France's interior minister moved to defend the country's controversial ban on full-face veils after it triggered yet another bout of unrest outside Paris, which he said had now been "contained".
The weekend violence in the suburb of Trappes erupted after a man was detained for allegedly attacking a police officer who had stopped his wife over her full-face veil — a practice that is banned in France, outraging many in the Muslim community.
"The law banning the full-face veil is a law for women… It is not for a second a law against Islam," Manuel Valls told RTL radio.
"It is a law against practices that have nothing to do with our traditions and our values, and the police did their work perfectly well."
France, home to Europe's largest Muslim population – estimated at 5 million – has banned women from wearing full-face veils in public since April 2011, and authorities say about 300 women were caught breaking the law in the first year it was in force.
Violations are punishable by a fine of up to €150 ($200) or mandatory citizenship training, and the ban has caused huge resentment and has led to flare-ups of violence.
It has also led to landmark court cases, such as that of the nursery assistant who was sacked for refusing to remove her Islamic head scarf. The decision was later annulled by an appeal court, on the grounds of religious "discrimination".
There have also been cases, albeit rare, of citizens taking vigilante action against Muslim women for wearing veils in public. Recently it was reported that a pregnant Muslim woman lost her baby after being kicked in the midriff by one such vigilante.
Later on Monday French Prime Minister Jean-Marc Ayrault said the weekend violence was "unacceptable" and called on everyone to respect the law.
Speaking in Grenoble, Ayrault said: "We are a state of law in a republic and the law must be respected by all… it is the role of the police and the role of justice to enforce it. Laws cannot simply be enforced by waving a magic wand."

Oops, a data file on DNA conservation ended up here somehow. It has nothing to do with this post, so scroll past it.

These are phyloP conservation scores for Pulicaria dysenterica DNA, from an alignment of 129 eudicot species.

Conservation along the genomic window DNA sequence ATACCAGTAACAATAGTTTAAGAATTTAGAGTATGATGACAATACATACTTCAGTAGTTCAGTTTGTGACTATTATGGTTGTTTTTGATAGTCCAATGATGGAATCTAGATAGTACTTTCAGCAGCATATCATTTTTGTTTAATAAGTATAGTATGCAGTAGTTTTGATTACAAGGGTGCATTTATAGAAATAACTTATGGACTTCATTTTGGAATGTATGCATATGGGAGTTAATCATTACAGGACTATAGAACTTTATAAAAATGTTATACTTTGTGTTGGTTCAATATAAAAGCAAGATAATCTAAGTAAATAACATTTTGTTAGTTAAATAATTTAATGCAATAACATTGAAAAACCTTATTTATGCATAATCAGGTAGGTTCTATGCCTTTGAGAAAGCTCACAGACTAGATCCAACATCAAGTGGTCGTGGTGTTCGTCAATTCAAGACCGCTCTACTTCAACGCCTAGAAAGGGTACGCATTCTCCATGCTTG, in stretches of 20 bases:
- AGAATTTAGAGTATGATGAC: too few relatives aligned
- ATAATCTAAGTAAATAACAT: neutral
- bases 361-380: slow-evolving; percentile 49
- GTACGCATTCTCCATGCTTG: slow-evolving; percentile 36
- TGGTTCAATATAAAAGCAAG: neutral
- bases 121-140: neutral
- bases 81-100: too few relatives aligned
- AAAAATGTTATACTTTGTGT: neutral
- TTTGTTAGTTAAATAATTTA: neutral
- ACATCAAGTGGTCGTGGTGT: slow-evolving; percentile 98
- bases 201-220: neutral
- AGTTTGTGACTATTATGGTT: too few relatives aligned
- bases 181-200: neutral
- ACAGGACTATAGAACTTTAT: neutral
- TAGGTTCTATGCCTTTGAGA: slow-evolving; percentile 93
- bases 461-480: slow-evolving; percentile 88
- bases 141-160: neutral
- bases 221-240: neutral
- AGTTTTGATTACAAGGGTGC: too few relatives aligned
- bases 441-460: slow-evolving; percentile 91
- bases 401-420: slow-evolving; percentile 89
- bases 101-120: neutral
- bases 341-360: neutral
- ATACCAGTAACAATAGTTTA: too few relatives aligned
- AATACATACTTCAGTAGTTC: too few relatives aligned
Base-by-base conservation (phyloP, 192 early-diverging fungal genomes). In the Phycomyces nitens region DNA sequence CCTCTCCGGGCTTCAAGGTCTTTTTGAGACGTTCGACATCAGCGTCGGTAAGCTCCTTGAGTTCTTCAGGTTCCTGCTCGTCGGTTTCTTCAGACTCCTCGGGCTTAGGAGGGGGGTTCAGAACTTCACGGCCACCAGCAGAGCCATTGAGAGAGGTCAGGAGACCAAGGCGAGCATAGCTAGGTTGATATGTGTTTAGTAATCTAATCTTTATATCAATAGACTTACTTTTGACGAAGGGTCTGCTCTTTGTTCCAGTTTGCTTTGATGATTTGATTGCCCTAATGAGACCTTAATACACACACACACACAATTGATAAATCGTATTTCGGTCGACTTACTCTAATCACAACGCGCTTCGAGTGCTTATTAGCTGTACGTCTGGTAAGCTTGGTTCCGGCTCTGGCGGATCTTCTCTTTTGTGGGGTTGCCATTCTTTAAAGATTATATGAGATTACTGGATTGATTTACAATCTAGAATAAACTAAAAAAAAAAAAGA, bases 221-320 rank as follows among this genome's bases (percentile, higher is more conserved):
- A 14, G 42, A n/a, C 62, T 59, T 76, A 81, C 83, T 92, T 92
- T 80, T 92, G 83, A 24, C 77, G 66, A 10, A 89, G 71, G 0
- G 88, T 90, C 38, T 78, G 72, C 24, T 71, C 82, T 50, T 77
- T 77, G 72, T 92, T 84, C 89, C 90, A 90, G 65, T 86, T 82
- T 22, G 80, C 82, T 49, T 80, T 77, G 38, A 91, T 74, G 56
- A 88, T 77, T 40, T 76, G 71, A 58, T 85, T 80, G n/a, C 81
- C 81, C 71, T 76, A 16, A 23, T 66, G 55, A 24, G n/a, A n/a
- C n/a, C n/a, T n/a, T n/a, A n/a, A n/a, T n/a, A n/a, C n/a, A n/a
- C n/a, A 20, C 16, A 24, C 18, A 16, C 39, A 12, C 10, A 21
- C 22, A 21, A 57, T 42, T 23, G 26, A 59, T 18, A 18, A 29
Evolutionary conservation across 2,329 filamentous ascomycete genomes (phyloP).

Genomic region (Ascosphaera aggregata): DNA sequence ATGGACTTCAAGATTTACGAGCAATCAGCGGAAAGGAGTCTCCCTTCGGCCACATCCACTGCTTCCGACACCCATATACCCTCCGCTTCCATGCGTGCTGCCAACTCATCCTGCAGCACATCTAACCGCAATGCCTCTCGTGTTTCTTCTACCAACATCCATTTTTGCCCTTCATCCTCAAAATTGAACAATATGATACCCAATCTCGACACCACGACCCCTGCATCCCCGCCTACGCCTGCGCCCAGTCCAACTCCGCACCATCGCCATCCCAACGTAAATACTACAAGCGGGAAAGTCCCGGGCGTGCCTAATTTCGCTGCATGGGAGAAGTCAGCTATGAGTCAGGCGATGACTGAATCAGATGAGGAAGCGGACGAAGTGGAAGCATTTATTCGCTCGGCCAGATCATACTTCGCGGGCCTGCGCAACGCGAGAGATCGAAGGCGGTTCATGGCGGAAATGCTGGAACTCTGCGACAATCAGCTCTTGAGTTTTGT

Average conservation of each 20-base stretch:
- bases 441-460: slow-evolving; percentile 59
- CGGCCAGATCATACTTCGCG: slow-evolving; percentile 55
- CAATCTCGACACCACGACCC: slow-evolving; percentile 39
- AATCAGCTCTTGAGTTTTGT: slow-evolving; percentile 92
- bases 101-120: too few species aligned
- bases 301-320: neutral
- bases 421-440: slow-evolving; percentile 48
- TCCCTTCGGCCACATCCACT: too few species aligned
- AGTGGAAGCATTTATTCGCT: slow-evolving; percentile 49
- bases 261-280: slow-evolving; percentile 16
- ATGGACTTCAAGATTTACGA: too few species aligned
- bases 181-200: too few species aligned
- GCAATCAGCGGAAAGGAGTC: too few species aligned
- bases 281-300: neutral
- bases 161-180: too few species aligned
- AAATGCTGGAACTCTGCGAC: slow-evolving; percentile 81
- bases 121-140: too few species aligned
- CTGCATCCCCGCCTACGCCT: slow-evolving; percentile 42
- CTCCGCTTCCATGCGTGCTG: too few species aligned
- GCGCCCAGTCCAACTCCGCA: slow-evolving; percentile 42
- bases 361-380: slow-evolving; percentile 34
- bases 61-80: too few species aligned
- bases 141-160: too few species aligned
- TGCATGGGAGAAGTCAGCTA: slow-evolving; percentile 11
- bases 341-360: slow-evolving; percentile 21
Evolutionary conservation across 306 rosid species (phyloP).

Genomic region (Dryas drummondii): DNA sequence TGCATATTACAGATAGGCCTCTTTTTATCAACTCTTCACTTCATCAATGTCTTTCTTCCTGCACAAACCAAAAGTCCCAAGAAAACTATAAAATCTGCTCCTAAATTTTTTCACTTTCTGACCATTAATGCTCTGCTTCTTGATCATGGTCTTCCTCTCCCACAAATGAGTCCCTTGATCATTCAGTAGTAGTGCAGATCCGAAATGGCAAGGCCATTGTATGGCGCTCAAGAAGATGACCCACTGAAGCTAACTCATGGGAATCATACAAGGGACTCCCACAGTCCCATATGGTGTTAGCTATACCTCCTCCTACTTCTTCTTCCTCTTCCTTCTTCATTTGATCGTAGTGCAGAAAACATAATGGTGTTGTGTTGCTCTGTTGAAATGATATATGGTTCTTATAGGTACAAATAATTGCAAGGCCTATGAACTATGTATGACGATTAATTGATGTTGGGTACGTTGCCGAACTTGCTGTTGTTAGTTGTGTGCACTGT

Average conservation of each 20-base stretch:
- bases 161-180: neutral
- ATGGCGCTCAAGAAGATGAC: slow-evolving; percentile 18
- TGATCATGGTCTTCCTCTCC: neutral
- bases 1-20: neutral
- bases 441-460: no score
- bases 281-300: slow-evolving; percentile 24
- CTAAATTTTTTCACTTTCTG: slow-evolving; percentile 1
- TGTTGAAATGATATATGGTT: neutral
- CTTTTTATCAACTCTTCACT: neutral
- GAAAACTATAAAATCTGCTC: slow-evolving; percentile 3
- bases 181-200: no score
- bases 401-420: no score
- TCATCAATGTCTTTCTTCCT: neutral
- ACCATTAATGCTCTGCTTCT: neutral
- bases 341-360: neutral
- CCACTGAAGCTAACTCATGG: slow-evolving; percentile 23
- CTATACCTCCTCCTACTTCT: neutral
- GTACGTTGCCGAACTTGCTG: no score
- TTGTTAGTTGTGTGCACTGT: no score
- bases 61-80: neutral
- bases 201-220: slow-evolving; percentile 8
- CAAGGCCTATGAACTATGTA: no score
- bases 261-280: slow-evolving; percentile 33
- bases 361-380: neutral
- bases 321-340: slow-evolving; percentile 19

'Police treated us like animals'
French prosecutors say the husband of the Muslim woman who was stopped last week allegedly attacked and tried to strangle the officer.
Valls said it was "unacceptable that someone would want to avoid being stopped and worse still attack the police". Valls said he had no doubt that the police maintained a respectful attitude during the stop.
But in a statement released on Monday, the man's lawyer denied the allegation, saying it was "false" without elaborating.
The man, identified as Mickael, was released from custody on Saturday and is due to appear before a court in September.
France's Collective Against Islamophobia in France (CCIF) has denounced the "strong arm" action of the police, which they said was "violent and provocative".
On its website CCIF published a statement made by the woman in which she details her version of events when police pulled her aside.
The statement, which was published in both French and English reads: "The policeman grabbed me by the head of my veil and dragged me with a dreadful strength to press me on the hood of the car, while yelling: “You’re talking to me?? You’re talking to me??”
"I turned and I saw my husband held on the ground by two policemen who were putting him the handcuffs.
"Once in the police car, they yelled at us like we were animals. They threatened my husband: 'What are you gonna do now, uh! Bastard!' with their clenched fists."
"Once we arrived at the police station, people called me “a ghost” (because of the full-veil)."
In a statement on their website the CCIF added: "We ask the police forces to fulfill their mission to protect the population, without intimidation or provocation."
A similar outbreak of unrest occurred last month when authorities stopped a 25-year-old woman who was wearing a full-face veil in Argenteuil, a suburb northwest of Paris.
An angry crowd gathered and police fired tear gas and rubber bullets to disperse them.
Politicians blame lack of integration in France
Various politicians from France's right-wing parties have blamed the veil riots on a lack of integration and said the Socialist government has done nothing to help.
Marine Le Pen, head of France’s far right National Front party said “These kind of riots have been increasing for years, both under the UMP and Socialist governments. The French Republic has too weak a hand: due to the laxity of various governments it is losing its power struggle with the thugs, the Islamists and the ringleaders.”
Mayor of Paris's 7th arrondissement Rachida Dati said in a statement: "This violence shows lack of integration, creeping communitarianism and it’s an insult to republican authority. This explosive cocktail has been ignored by the Left for a long time.
“The right should not be exonerated from responsibility. For more than 30 years, we have abandoned all ambitious integration politics in the Republic."
And the outspoken UMP mayor of Nice Christian Estrosi tweeted: "Trappes is a territory of the French Republic and the state must make sure the laws are respected. The government must react and no longer be laxist."
#Trappes est un territoire de la république et l'Etat doit y faire respecter la loi. Le gvt doit réagir et ne plus faire peuve de laxisme.
— Christian Estrosi (@cestrosi) July 19, 2013